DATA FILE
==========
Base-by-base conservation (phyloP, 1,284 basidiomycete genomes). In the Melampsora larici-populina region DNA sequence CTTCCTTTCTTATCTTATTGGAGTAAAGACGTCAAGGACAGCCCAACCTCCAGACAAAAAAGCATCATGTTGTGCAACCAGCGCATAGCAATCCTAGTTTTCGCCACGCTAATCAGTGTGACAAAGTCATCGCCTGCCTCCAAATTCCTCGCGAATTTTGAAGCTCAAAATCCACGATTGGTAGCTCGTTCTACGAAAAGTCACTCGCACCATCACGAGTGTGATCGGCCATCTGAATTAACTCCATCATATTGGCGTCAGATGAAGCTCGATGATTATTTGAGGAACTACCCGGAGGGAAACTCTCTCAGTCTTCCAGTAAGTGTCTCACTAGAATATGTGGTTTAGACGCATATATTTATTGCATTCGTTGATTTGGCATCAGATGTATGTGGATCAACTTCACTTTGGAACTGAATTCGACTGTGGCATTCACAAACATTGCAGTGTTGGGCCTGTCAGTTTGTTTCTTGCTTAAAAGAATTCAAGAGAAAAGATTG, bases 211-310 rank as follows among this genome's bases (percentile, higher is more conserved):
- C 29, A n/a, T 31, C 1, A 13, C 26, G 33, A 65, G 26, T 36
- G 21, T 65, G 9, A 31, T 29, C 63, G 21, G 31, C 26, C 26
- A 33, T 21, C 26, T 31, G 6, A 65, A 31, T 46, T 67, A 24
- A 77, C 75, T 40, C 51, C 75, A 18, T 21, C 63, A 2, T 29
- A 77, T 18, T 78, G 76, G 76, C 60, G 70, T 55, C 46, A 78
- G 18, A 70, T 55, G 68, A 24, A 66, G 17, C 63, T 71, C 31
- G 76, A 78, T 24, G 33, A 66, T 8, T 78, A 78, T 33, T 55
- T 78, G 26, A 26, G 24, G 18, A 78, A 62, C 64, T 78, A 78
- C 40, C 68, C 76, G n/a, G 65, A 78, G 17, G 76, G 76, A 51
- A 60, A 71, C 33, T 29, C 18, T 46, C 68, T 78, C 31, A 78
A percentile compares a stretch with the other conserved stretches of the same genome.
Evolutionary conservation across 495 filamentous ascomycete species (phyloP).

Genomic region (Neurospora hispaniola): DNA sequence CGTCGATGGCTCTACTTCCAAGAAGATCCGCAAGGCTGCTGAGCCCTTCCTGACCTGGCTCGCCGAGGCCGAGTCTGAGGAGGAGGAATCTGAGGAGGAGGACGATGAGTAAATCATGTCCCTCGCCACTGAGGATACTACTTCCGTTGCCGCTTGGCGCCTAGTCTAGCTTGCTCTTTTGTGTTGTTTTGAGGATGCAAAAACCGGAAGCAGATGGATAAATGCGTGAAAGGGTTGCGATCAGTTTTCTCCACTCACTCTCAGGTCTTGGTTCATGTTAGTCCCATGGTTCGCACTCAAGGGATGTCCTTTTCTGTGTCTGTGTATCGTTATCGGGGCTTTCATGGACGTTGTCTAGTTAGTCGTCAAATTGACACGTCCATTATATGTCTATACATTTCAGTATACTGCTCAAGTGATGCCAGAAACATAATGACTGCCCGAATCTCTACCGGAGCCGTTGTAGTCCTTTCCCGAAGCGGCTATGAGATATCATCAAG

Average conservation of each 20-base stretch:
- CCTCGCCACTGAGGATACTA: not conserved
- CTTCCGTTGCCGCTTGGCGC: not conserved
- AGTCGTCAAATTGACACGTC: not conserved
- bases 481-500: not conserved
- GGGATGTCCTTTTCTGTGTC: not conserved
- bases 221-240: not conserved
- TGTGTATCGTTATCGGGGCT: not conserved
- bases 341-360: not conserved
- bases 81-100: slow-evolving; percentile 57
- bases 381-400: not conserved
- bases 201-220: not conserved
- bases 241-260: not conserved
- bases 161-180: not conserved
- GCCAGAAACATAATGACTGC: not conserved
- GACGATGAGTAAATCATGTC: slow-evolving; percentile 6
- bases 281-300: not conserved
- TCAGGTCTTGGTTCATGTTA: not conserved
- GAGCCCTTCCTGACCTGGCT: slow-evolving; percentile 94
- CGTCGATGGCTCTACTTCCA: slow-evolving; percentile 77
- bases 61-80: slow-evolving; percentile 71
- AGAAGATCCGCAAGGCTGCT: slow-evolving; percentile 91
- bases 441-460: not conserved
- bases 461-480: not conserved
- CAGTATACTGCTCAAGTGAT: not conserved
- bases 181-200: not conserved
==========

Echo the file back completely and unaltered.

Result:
Base-by-base conservation (phyloP, 1,284 basidiomycete genomes). In the Melampsora larici-populina region DNA sequence CTTCCTTTCTTATCTTATTGGAGTAAAGACGTCAAGGACAGCCCAACCTCCAGACAAAAAAGCATCATGTTGTGCAACCAGCGCATAGCAATCCTAGTTTTCGCCACGCTAATCAGTGTGACAAAGTCATCGCCTGCCTCCAAATTCCTCGCGAATTTTGAAGCTCAAAATCCACGATTGGTAGCTCGTTCTACGAAAAGTCACTCGCACCATCACGAGTGTGATCGGCCATCTGAATTAACTCCATCATATTGGCGTCAGATGAAGCTCGATGATTATTTGAGGAACTACCCGGAGGGAAACTCTCTCAGTCTTCCAGTAAGTGTCTCACTAGAATATGTGGTTTAGACGCATATATTTATTGCATTCGTTGATTTGGCATCAGATGTATGTGGATCAACTTCACTTTGGAACTGAATTCGACTGTGGCATTCACAAACATTGCAGTGTTGGGCCTGTCAGTTTGTTTCTTGCTTAAAAGAATTCAAGAGAAAAGATTG, bases 211-310 rank as follows among this genome's bases (percentile, higher is more conserved):
- C 29, A n/a, T 31, C 1, A 13, C 26, G 33, A 65, G 26, T 36
- G 21, T 65, G 9, A 31, T 29, C 63, G 21, G 31, C 26, C 26
- A 33, T 21, C 26, T 31, G 6, A 65, A 31, T 46, T 67, A 24
- A 77, C 75, T 40, C 51, C 75, A 18, T 21, C 63, A 2, T 29
- A 77, T 18, T 78, G 76, G 76, C 60, G 70, T 55, C 46, A 78
- G 18, A 70, T 55, G 68, A 24, A 66, G 17, C 63, T 71, C 31
- G 76, A 78, T 24, G 33, A 66, T 8, T 78, A 78, T 33, T 55
- T 78, G 26, A 26, G 24, G 18, A 78, A 62, C 64, T 78, A 78
- C 40, C 68, C 76, G n/a, G 65, A 78, G 17, G 76, G 76, A 51
- A 60, A 71, C 33, T 29, C 18, T 46, C 68, T 78, C 31, A 78
A percentile compares a stretch with the other conserved stretches of the same genome.
Evolutionary conservation across 495 filamentous ascomycete species (phyloP).

Genomic region (Neurospora hispaniola): DNA sequence CGTCGATGGCTCTACTTCCAAGAAGATCCGCAAGGCTGCTGAGCCCTTCCTGACCTGGCTCGCCGAGGCCGAGTCTGAGGAGGAGGAATCTGAGGAGGAGGACGATGAGTAAATCATGTCCCTCGCCACTGAGGATACTACTTCCGTTGCCGCTTGGCGCCTAGTCTAGCTTGCTCTTTTGTGTTGTTTTGAGGATGCAAAAACCGGAAGCAGATGGATAAATGCGTGAAAGGGTTGCGATCAGTTTTCTCCACTCACTCTCAGGTCTTGGTTCATGTTAGTCCCATGGTTCGCACTCAAGGGATGTCCTTTTCTGTGTCTGTGTATCGTTATCGGGGCTTTCATGGACGTTGTCTAGTTAGTCGTCAAATTGACACGTCCATTATATGTCTATACATTTCAGTATACTGCTCAAGTGATGCCAGAAACATAATGACTGCCCGAATCTCTACCGGAGCCGTTGTAGTCCTTTCCCGAAGCGGCTATGAGATATCATCAAG

Average conservation of each 20-base stretch:
- CCTCGCCACTGAGGATACTA: not conserved
- CTTCCGTTGCCGCTTGGCGC: not conserved
- AGTCGTCAAATTGACACGTC: not conserved
- bases 481-500: not conserved
- GGGATGTCCTTTTCTGTGTC: not conserved
- bases 221-240: not conserved
- TGTGTATCGTTATCGGGGCT: not conserved
- bases 341-360: not conserved
- bases 81-100: slow-evolving; percentile 57
- bases 381-400: not conserved
- bases 201-220: not conserved
- bases 241-260: not conserved
- bases 161-180: not conserved
- GCCAGAAACATAATGACTGC: not conserved
- GACGATGAGTAAATCATGTC: slow-evolving; percentile 6
- bases 281-300: not conserved
- TCAGGTCTTGGTTCATGTTA: not conserved
- GAGCCCTTCCTGACCTGGCT: slow-evolving; percentile 94
- CGTCGATGGCTCTACTTCCA: slow-evolving; percentile 77
- bases 61-80: slow-evolving; percentile 71
- AGAAGATCCGCAAGGCTGCT: slow-evolving; percentile 91
- bases 441-460: not conserved
- bases 461-480: not conserved
- CAGTATACTGCTCAAGTGAT: not conserved
- bases 181-200: not conserved